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Title: Temporal trends in patient risk profile and clinical outcomes following percutaneous coronary intervention.
Author: Dawson, L.
Dinh, D.
Duffy, S.
Clark, D.
Reid, C.
Brennan, A.
Andrianopoulos, N.
Hiew, C.
Freeman, M.
Oqueli, Ernesto
Chan, W.
Ajani, A.
Institutional Author: Melbourne Interventional Group
Issue Date: 2021
Publication Title: Cardiovascular Revascularization Medicine
Volume: 31
Start Page: 10
End Page: 16
Abstract: Background: Patient selection and procedural characteristics continue to evolve in percutaneous coronary intervention (PCI). Australian data on long-term trends and outcomes are limited. This study aimed to identify long-term temporal trends in patient characteristics and outcomes in a large Australian PCI cohort. Methods: We analysed data from 41,146 PCI procedures included in the multi-centre Melbourne Interventional Group registry to determine trends in patient characteristics, procedural practices and outcomes from 2005 to 2018. Procedures were divided into 2-yearly periods for trends analysis. Results: Temporal trends in patient characteristics showed increases in age, proportion of males, rates of obesity, insulin-requiring diabetes mellitus, current smoking, obstructive sleep apnoea and prior PCI (all Ptrend < 0.01). Increases in the proportion of ST-elevation myocardial infarction, cardiogenic shock or out-of-hospital cardiac arrest (OHCA) were observed, and CathPCI National Cardiovascular Data Registry mortality risk scores increased over time (all Ptrend < 0.01). Use of radial access and drug-eluting stents increased, and lesions treated were more frequently ostial, left main or ACC/AHA type B2/C in recent years (all Ptrend < 0.01). In contrast, major bleeding and no reflow rates declined, however 30-day mortality, 12-month mortality and rates of stroke increased (all Ptrend < 0.01). Rates of vascular complications and 30-day target vessel revascularisation remained similar. In multivariable analysis, 2-yearly time periods were not independently associated with risk of 30-day mortality or 30-day MACE. Conclusions: Over the last 14 years, Australian PCI procedural complexity and patient risk profiles have increased. Higher mortality rates appear to relate to increased patient risk profile rather than procedural factors.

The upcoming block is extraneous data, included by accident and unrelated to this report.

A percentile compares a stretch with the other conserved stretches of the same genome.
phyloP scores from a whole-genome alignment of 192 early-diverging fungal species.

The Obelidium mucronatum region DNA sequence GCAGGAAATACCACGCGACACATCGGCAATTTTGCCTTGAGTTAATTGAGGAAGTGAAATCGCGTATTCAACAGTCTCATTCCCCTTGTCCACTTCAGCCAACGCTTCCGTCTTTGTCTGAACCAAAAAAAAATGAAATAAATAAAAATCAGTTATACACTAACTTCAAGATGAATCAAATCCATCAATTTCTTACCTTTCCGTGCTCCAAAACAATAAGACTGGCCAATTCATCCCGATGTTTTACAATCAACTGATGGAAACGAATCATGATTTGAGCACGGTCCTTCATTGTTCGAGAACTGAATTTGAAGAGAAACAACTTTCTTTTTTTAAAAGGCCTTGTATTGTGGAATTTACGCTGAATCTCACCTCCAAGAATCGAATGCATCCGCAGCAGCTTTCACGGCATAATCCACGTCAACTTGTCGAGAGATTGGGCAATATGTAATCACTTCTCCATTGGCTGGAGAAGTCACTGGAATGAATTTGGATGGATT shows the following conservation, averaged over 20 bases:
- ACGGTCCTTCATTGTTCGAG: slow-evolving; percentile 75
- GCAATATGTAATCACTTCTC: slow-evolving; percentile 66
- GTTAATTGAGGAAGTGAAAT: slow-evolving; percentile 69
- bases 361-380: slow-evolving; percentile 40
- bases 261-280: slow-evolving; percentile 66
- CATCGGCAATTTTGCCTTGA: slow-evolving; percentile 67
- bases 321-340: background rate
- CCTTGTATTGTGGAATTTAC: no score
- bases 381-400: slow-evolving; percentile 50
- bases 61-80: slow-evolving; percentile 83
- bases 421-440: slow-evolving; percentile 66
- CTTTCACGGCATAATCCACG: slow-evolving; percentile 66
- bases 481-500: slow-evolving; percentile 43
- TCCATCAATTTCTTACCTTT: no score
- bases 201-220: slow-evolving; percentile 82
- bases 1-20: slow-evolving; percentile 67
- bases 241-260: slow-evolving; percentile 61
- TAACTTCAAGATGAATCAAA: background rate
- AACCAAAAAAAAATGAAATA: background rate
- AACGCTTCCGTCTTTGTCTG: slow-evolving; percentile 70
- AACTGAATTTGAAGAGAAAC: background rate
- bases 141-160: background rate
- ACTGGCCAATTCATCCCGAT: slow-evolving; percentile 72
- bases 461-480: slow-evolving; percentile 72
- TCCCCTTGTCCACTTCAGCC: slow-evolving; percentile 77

Internal ID Number: 01776
Type: Journal Article
Appears in Collections:Research Output

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